It is a paradoxical truth that Dr Vince Cable and the rest of the Liberal Democrats are more enthusiastic about nationalising the banks, or some of the banks, than are most of the Labour Party. Here I am talking not so much about the Labour government as about the party in Parliament.
True, the voluble chairman of the Treasury Committee, Mr John McFall, has called several times for the nationalisation of the banks in recent weeks. He is a party apparatchik, a friend of Mr Brown, and a former teacher of science and mathematics.
Nothing wrong with that – good for him – but he has hardly spent his life in the study of finance. However, from recent experience of those who have devoted themselves to these activities, we should not any longer repose much faith in their solutions.
But from the bulk of the party, I do not detect any swell for public ownership. They are content to do as they are told. For instance, in his intervention at Prime Minister's Questions on Wednesday, Mr Dennis Skinner could have called for the nationalisation of the banks. He did not do so. He preferred instead to attack the Tories, whose friends, the bankers, had got us into this mess in the first place.
Wednesday's encounter was notable for something else. Mr David Cameron had the better of Mr Brown. This was not written up afterwards in the public prints, partly because the parliamentary sketch writers enjoy a good scene – and there were no scenes – and maybe because a certain prime ministerial bias enters into reporting in times of trouble. Mr Brown quite failed to explain the banking insurance scheme to his auditors. It was not clear whether he understood it himself.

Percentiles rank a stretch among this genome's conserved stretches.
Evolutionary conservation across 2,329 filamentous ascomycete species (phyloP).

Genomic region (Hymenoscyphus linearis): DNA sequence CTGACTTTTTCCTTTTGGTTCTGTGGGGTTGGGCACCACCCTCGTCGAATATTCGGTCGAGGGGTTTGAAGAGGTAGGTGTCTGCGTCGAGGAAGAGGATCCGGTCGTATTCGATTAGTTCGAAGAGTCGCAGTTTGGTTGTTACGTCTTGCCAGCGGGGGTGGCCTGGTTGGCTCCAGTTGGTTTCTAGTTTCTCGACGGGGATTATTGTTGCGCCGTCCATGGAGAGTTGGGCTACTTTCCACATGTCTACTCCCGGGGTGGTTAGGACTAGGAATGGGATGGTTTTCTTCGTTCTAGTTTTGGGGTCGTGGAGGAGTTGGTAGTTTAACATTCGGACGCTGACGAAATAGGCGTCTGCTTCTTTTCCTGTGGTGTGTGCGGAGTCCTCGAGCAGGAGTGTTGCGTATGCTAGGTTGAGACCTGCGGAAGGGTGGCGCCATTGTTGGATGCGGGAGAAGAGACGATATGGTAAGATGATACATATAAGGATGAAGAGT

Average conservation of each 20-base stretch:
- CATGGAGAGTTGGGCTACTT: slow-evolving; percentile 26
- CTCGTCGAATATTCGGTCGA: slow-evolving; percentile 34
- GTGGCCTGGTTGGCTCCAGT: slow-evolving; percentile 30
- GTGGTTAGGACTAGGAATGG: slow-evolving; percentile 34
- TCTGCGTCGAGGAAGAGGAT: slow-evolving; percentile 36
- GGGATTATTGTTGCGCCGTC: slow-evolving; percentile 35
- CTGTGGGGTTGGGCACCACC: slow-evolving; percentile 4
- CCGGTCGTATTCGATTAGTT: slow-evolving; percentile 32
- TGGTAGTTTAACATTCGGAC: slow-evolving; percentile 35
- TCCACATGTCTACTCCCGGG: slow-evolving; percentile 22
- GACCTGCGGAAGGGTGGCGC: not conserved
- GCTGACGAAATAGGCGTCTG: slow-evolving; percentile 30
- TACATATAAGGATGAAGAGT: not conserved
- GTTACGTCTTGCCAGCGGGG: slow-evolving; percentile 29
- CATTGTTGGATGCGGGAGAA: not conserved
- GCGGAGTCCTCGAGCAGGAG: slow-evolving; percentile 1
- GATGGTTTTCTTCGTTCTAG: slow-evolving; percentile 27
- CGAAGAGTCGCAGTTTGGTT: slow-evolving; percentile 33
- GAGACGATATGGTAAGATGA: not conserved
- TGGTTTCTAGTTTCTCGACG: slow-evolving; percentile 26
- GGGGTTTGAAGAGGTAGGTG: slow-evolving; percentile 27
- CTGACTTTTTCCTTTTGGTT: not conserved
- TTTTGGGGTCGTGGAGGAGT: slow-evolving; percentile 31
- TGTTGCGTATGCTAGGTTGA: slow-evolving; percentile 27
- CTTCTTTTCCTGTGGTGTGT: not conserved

One of the signs of a change is that, all of a sudden, people have stopped talking about an early election. Mr Brown, to be fair to him, has talked about seeing this thing through, while leaving enough room for him to move should the signs be propitious. The foreshortened Queen's Speech provided enough indications of that opportunity. But the revival of Mr Brown has stalled, for perfectly understandable reasons.
The revival was, however, confined to the political classes. There was very little hard polling evidence. There were polls, not giving voting figures, but providing preferences about whether Mr Brown or Mr Cameron was "good in a crisis". Real results, such as we had at by-elections last year, have not happened, because the politicians have kept on living, even in what has been a hard winter.
It will be interesting to observe whether the end of the Brown revival will see a corresponding rise in Tory confidence. For what seems an age now – it is only since the financial crisis – the Conservatives have lived with the precedent that in 1992, in a recession, the opposition party's glass was dashed from its lips and it was condemned to what turned out to be another five years in the bar of public opinion.
Mr Brown's position is, nevertheless, much worse. He finds himself as a Prime Minister, a former Chancellor who enjoyed political longevity and superficial success. After a long evening in the pub, he would make his way unsteadily home, buy a bag of chips on the journey. Answering a call of nature, he would be holding his chips in the other hand. Disaster! He pissed on his chips. At least the metaphor would be more apt than most of those that have been flung in the Prime Minister's direction in the last few weeks.Reuse content